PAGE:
I`ll uppload my PCB layout later today..one my friend said it could be something with connecting `signal ground` and `power ground` in an inappropriate place... but I wouldn`t say it is critical in this case...but I might be very wrong as I don`t know how to distinguish them.
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Post by raveboyy »

Hi again,

here is my layout:
Image

There is not the 8-pin ribbon cable connector but it is connected with wires straight from the DC jack.
I assume there must be something wrong with overall shielding, because my first version of this in my modular case works perfectly...and layout is the same...and my friend has like 8 machines on the table and wires everywhere.
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Post by Castle Rocktronics »

I'm still guessing shielding issue. You don't seem to have any grounding issues on the pcb, but you could have used a ground plane/fill! If you were etching those pcbs by yourself that would have saved a lot of etchant!

You actually can use kitchen aluminium foil for shielding! However, you can't solder to it.
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Post by raveboyy »

commathe wrote:I'm still guessing shielding issue. You don't seem to have any grounding issues on the pcb, but you could have used a ground plane/fill! If you were etching those pcbs by yourself that would have saved a lot of etchant!

You actually can use kitchen aluminium foil for shielding! However, you can't solder to it.
I think you are right with the shielding....I`ll try the kitchen aluminium before buying a proper copper tape....hope I can make it contact somehow...

You are right with the ground plane on PCB, i still didn`t learn how to do that in Eagle...but I`m planning to learn it definitely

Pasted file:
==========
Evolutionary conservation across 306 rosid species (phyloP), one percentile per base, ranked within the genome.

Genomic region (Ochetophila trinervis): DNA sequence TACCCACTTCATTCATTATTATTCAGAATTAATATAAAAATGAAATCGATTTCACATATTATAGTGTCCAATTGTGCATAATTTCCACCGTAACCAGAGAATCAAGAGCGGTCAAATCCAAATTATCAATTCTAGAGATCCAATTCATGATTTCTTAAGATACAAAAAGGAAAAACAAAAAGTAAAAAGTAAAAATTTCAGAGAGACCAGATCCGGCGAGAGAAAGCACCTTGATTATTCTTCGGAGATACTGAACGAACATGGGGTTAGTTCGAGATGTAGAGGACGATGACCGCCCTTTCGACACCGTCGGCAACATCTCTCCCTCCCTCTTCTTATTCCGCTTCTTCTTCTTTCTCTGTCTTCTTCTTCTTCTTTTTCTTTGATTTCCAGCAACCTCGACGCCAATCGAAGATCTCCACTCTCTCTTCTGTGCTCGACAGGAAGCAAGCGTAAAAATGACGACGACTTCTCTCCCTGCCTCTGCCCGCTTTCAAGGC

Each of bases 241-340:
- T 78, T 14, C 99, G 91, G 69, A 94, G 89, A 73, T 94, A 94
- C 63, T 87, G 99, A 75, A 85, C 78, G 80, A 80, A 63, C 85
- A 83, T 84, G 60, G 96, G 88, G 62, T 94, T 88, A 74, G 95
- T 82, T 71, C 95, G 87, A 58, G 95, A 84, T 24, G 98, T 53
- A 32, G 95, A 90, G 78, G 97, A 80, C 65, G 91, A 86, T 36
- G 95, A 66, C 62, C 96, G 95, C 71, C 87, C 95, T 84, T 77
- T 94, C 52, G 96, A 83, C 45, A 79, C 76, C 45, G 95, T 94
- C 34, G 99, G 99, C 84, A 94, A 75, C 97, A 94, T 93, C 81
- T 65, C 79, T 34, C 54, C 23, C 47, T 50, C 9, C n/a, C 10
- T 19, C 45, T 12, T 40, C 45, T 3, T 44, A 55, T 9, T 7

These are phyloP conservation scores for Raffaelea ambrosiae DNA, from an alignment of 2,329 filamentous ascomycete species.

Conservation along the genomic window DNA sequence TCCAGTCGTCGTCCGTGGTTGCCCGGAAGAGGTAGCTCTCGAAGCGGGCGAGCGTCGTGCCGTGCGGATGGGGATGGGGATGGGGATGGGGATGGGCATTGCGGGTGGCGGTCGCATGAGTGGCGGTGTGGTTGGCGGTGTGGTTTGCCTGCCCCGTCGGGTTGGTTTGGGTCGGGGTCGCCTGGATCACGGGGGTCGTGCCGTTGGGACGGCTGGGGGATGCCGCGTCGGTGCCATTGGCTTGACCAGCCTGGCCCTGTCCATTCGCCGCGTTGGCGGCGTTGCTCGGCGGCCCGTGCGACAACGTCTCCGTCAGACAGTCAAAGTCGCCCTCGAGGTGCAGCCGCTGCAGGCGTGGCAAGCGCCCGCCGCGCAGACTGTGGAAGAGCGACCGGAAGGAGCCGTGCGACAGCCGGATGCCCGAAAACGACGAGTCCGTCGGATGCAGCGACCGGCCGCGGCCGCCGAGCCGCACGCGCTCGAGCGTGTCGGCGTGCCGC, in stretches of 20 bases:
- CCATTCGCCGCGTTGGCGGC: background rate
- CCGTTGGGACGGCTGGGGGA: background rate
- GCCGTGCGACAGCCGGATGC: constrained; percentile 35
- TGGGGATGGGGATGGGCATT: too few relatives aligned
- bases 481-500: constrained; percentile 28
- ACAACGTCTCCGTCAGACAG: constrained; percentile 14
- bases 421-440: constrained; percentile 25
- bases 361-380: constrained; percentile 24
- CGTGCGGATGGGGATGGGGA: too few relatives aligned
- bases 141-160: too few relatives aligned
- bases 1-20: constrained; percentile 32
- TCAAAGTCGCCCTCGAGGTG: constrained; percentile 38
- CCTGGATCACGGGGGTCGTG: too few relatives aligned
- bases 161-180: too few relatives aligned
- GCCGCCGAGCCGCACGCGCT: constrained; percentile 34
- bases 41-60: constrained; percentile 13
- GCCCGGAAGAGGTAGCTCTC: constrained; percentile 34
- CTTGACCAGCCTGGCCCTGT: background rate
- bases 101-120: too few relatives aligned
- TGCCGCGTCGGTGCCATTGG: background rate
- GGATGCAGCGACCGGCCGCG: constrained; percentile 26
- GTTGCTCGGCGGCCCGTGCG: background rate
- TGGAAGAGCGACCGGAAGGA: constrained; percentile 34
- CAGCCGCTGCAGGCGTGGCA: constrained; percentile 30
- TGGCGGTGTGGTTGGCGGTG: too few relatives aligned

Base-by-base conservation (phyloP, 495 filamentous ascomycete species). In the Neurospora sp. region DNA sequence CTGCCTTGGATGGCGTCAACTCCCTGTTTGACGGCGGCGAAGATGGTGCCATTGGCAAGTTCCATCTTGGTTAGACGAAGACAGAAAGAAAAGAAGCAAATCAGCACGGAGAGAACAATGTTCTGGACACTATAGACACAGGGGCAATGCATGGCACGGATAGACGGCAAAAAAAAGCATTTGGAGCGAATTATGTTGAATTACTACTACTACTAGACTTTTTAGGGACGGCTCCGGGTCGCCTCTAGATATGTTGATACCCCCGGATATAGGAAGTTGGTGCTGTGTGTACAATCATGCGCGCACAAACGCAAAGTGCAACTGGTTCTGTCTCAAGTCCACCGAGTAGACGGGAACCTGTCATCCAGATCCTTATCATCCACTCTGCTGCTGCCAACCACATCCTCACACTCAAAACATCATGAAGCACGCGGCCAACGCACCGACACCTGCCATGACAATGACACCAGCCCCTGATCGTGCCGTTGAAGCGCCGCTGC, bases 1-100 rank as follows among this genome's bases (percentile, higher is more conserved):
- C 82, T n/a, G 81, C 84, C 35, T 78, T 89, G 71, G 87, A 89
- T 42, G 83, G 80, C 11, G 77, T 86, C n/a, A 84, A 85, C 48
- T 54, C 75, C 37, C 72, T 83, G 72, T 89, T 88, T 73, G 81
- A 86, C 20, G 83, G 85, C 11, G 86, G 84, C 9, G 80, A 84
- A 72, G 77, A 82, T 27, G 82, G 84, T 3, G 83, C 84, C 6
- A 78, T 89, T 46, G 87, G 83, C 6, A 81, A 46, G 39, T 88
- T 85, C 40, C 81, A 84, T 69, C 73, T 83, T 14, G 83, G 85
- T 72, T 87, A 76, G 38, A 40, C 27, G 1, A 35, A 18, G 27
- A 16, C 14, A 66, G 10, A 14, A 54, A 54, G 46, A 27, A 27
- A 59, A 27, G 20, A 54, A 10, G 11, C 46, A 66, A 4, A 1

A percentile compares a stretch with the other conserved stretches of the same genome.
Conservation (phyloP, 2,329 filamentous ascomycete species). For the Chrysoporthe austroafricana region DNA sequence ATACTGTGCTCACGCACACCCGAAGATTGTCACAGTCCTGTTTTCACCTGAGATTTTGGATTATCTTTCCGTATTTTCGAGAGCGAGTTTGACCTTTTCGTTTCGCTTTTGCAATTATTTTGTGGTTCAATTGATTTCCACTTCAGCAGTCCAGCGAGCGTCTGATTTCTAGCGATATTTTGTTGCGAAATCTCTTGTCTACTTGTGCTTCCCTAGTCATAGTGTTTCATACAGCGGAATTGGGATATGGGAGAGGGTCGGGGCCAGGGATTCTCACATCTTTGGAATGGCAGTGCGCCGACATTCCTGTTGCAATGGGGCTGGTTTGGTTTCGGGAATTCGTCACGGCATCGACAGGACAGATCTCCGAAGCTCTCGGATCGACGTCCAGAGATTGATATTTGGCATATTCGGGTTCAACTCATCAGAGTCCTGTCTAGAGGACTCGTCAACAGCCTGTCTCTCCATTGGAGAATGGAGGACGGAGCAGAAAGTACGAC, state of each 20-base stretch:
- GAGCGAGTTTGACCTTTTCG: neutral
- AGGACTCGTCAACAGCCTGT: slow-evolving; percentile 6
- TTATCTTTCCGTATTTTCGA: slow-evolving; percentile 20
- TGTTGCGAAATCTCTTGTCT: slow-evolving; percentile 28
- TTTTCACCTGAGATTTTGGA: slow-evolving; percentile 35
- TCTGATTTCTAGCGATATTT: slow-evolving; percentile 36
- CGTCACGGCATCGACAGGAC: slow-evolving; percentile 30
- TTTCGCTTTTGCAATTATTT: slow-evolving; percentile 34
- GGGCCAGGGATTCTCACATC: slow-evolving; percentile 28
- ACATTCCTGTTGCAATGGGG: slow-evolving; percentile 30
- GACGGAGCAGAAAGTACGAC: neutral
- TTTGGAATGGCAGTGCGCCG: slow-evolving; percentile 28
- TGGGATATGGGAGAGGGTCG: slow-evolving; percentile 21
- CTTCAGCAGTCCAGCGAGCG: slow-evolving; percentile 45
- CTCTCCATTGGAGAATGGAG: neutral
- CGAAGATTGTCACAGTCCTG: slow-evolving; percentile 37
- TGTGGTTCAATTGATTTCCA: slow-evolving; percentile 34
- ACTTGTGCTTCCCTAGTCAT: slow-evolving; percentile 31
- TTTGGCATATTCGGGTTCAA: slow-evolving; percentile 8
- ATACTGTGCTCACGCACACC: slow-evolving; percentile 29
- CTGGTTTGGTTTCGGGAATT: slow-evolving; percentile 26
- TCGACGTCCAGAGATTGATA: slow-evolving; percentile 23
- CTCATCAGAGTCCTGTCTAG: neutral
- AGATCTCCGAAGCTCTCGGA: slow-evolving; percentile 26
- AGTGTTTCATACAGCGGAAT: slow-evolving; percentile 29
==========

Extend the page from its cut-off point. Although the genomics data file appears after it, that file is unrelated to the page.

I bought 1 liter of FeCl3 for 2 EUR, so it`s like for 20 years for me :lol:
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Post by raveboyy »

And another question....Is it good to ground the potentiometers` bodies too???
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Post by daverj »

The circuit board doesn't have the complete circuit. Obviously there are box mounted parts that complete the circuit. You have the "on" and "off" which I assume go to the bypass switch. And then the bypass switch goes to the output jack. But where is the ground connection for the output jack?
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Post by raveboyy »

daverj wrote:The circuit board doesn't have the complete circuit. Obviously there are box mounted parts that complete the circuit. You have the "on" and "off" which I assume go to the bypass switch. And then the bypass switch goes to the output jack. But where is the ground connection for the output jack?
Hi Daverj,

everything exactly how you are saying...

..the input and output jacks` sleeves are connected together by a solid wire and then from this there is an insulated wire to the `GND` pad on the PCB...I put one more solid wire from the jacks` sleeves straight to the DC connector`s sleeve..it maybe helped a little bit but not totally

When I tested the box at my home, it worked alright, no hum, nothing...but I have only 1 modular case, korg ms20mini and yamaha rs7000 on my table

My friend has machines and power cords and audiocables lying all around the place..
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Re: How to achieve a correct grounding?